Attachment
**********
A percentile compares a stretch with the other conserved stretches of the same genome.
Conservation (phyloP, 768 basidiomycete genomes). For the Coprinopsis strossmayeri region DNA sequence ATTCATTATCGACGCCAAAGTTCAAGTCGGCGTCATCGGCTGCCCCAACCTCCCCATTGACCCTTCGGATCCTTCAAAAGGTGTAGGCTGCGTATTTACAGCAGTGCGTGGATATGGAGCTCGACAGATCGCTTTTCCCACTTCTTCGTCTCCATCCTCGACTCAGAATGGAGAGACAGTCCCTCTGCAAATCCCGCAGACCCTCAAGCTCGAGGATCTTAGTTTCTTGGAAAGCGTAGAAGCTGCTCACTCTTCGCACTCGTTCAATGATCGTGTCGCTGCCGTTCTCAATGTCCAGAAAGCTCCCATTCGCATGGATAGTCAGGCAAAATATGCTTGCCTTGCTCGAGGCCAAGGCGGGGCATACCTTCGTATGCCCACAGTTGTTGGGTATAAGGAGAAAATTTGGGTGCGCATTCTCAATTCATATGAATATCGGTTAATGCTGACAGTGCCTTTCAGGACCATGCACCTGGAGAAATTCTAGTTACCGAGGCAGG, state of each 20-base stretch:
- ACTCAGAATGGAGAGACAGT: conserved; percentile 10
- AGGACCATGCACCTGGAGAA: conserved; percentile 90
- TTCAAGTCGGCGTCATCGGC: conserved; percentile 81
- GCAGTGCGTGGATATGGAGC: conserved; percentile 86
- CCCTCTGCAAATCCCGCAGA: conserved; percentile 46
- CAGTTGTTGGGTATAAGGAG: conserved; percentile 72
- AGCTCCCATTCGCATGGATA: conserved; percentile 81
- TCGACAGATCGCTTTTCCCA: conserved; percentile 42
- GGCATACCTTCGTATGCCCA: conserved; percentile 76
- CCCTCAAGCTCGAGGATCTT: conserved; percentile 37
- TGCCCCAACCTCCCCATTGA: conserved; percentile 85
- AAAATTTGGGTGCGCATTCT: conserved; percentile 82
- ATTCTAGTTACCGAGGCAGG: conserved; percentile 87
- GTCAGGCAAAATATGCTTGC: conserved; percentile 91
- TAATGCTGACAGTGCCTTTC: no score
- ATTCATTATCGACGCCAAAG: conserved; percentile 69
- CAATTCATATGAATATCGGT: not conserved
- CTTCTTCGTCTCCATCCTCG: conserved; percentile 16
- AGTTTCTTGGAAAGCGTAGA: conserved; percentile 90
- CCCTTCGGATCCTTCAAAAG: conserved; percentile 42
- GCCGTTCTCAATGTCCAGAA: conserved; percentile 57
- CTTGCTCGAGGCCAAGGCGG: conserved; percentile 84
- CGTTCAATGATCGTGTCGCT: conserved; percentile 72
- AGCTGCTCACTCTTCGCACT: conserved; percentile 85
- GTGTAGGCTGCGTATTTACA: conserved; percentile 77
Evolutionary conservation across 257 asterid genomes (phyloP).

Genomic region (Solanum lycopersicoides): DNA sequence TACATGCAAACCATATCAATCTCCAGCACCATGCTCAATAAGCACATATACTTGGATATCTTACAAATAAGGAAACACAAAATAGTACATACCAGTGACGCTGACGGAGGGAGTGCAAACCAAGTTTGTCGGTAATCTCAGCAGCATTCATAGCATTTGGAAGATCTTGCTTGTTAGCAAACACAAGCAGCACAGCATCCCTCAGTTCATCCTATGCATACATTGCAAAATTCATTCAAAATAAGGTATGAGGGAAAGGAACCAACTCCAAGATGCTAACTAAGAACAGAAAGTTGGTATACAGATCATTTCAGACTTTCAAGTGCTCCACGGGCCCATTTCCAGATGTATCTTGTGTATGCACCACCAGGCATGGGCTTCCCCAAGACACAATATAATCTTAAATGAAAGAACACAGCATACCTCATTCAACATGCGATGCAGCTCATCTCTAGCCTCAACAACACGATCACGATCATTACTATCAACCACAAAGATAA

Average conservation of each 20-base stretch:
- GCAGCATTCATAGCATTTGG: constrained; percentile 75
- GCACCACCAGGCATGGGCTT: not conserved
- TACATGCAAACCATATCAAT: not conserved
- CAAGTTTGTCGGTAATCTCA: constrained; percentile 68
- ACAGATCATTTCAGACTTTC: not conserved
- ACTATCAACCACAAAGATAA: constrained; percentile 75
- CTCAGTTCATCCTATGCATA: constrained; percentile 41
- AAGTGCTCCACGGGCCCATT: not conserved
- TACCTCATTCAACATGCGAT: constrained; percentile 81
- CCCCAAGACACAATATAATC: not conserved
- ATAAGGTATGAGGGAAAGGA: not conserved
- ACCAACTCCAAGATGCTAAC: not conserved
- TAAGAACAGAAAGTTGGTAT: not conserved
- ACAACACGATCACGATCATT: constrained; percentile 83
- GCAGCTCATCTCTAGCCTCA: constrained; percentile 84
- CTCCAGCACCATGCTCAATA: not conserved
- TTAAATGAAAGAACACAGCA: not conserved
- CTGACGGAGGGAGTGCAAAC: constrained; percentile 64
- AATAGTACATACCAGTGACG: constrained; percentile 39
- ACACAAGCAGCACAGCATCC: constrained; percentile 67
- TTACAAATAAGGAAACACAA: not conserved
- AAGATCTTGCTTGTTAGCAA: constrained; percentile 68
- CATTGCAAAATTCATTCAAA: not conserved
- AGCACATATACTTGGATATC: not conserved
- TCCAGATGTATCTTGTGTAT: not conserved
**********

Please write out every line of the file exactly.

A percentile compares a stretch with the other conserved stretches of the same genome.
Conservation (phyloP, 768 basidiomycete genomes). For the Coprinopsis strossmayeri region DNA sequence ATTCATTATCGACGCCAAAGTTCAAGTCGGCGTCATCGGCTGCCCCAACCTCCCCATTGACCCTTCGGATCCTTCAAAAGGTGTAGGCTGCGTATTTACAGCAGTGCGTGGATATGGAGCTCGACAGATCGCTTTTCCCACTTCTTCGTCTCCATCCTCGACTCAGAATGGAGAGACAGTCCCTCTGCAAATCCCGCAGACCCTCAAGCTCGAGGATCTTAGTTTCTTGGAAAGCGTAGAAGCTGCTCACTCTTCGCACTCGTTCAATGATCGTGTCGCTGCCGTTCTCAATGTCCAGAAAGCTCCCATTCGCATGGATAGTCAGGCAAAATATGCTTGCCTTGCTCGAGGCCAAGGCGGGGCATACCTTCGTATGCCCACAGTTGTTGGGTATAAGGAGAAAATTTGGGTGCGCATTCTCAATTCATATGAATATCGGTTAATGCTGACAGTGCCTTTCAGGACCATGCACCTGGAGAAATTCTAGTTACCGAGGCAGG, state of each 20-base stretch:
- ACTCAGAATGGAGAGACAGT: conserved; percentile 10
- AGGACCATGCACCTGGAGAA: conserved; percentile 90
- TTCAAGTCGGCGTCATCGGC: conserved; percentile 81
- GCAGTGCGTGGATATGGAGC: conserved; percentile 86
- CCCTCTGCAAATCCCGCAGA: conserved; percentile 46
- CAGTTGTTGGGTATAAGGAG: conserved; percentile 72
- AGCTCCCATTCGCATGGATA: conserved; percentile 81
- TCGACAGATCGCTTTTCCCA: conserved; percentile 42
- GGCATACCTTCGTATGCCCA: conserved; percentile 76
- CCCTCAAGCTCGAGGATCTT: conserved; percentile 37
- TGCCCCAACCTCCCCATTGA: conserved; percentile 85
- AAAATTTGGGTGCGCATTCT: conserved; percentile 82
- ATTCTAGTTACCGAGGCAGG: conserved; percentile 87
- GTCAGGCAAAATATGCTTGC: conserved; percentile 91
- TAATGCTGACAGTGCCTTTC: no score
- ATTCATTATCGACGCCAAAG: conserved; percentile 69
- CAATTCATATGAATATCGGT: not conserved
- CTTCTTCGTCTCCATCCTCG: conserved; percentile 16
- AGTTTCTTGGAAAGCGTAGA: conserved; percentile 90
- CCCTTCGGATCCTTCAAAAG: conserved; percentile 42
- GCCGTTCTCAATGTCCAGAA: conserved; percentile 57
- CTTGCTCGAGGCCAAGGCGG: conserved; percentile 84
- CGTTCAATGATCGTGTCGCT: conserved; percentile 72
- AGCTGCTCACTCTTCGCACT: conserved; percentile 85
- GTGTAGGCTGCGTATTTACA: conserved; percentile 77
Evolutionary conservation across 257 asterid genomes (phyloP).

Genomic region (Solanum lycopersicoides): DNA sequence TACATGCAAACCATATCAATCTCCAGCACCATGCTCAATAAGCACATATACTTGGATATCTTACAAATAAGGAAACACAAAATAGTACATACCAGTGACGCTGACGGAGGGAGTGCAAACCAAGTTTGTCGGTAATCTCAGCAGCATTCATAGCATTTGGAAGATCTTGCTTGTTAGCAAACACAAGCAGCACAGCATCCCTCAGTTCATCCTATGCATACATTGCAAAATTCATTCAAAATAAGGTATGAGGGAAAGGAACCAACTCCAAGATGCTAACTAAGAACAGAAAGTTGGTATACAGATCATTTCAGACTTTCAAGTGCTCCACGGGCCCATTTCCAGATGTATCTTGTGTATGCACCACCAGGCATGGGCTTCCCCAAGACACAATATAATCTTAAATGAAAGAACACAGCATACCTCATTCAACATGCGATGCAGCTCATCTCTAGCCTCAACAACACGATCACGATCATTACTATCAACCACAAAGATAA

Average conservation of each 20-base stretch:
- GCAGCATTCATAGCATTTGG: constrained; percentile 75
- GCACCACCAGGCATGGGCTT: not conserved
- TACATGCAAACCATATCAAT: not conserved
- CAAGTTTGTCGGTAATCTCA: constrained; percentile 68
- ACAGATCATTTCAGACTTTC: not conserved
- ACTATCAACCACAAAGATAA: constrained; percentile 75
- CTCAGTTCATCCTATGCATA: constrained; percentile 41
- AAGTGCTCCACGGGCCCATT: not conserved
- TACCTCATTCAACATGCGAT: constrained; percentile 81
- CCCCAAGACACAATATAATC: not conserved
- ATAAGGTATGAGGGAAAGGA: not conserved
- ACCAACTCCAAGATGCTAAC: not conserved
- TAAGAACAGAAAGTTGGTAT: not conserved
- ACAACACGATCACGATCATT: constrained; percentile 83
- GCAGCTCATCTCTAGCCTCA: constrained; percentile 84
- CTCCAGCACCATGCTCAATA: not conserved
- TTAAATGAAAGAACACAGCA: not conserved
- CTGACGGAGGGAGTGCAAAC: constrained; percentile 64
- AATAGTACATACCAGTGACG: constrained; percentile 39
- ACACAAGCAGCACAGCATCC: constrained; percentile 67
- TTACAAATAAGGAAACACAA: not conserved
- AAGATCTTGCTTGTTAGCAA: constrained; percentile 68
- CATTGCAAAATTCATTCAAA: not conserved
- AGCACATATACTTGGATATC: not conserved
- TCCAGATGTATCTTGTGTAT: not conserved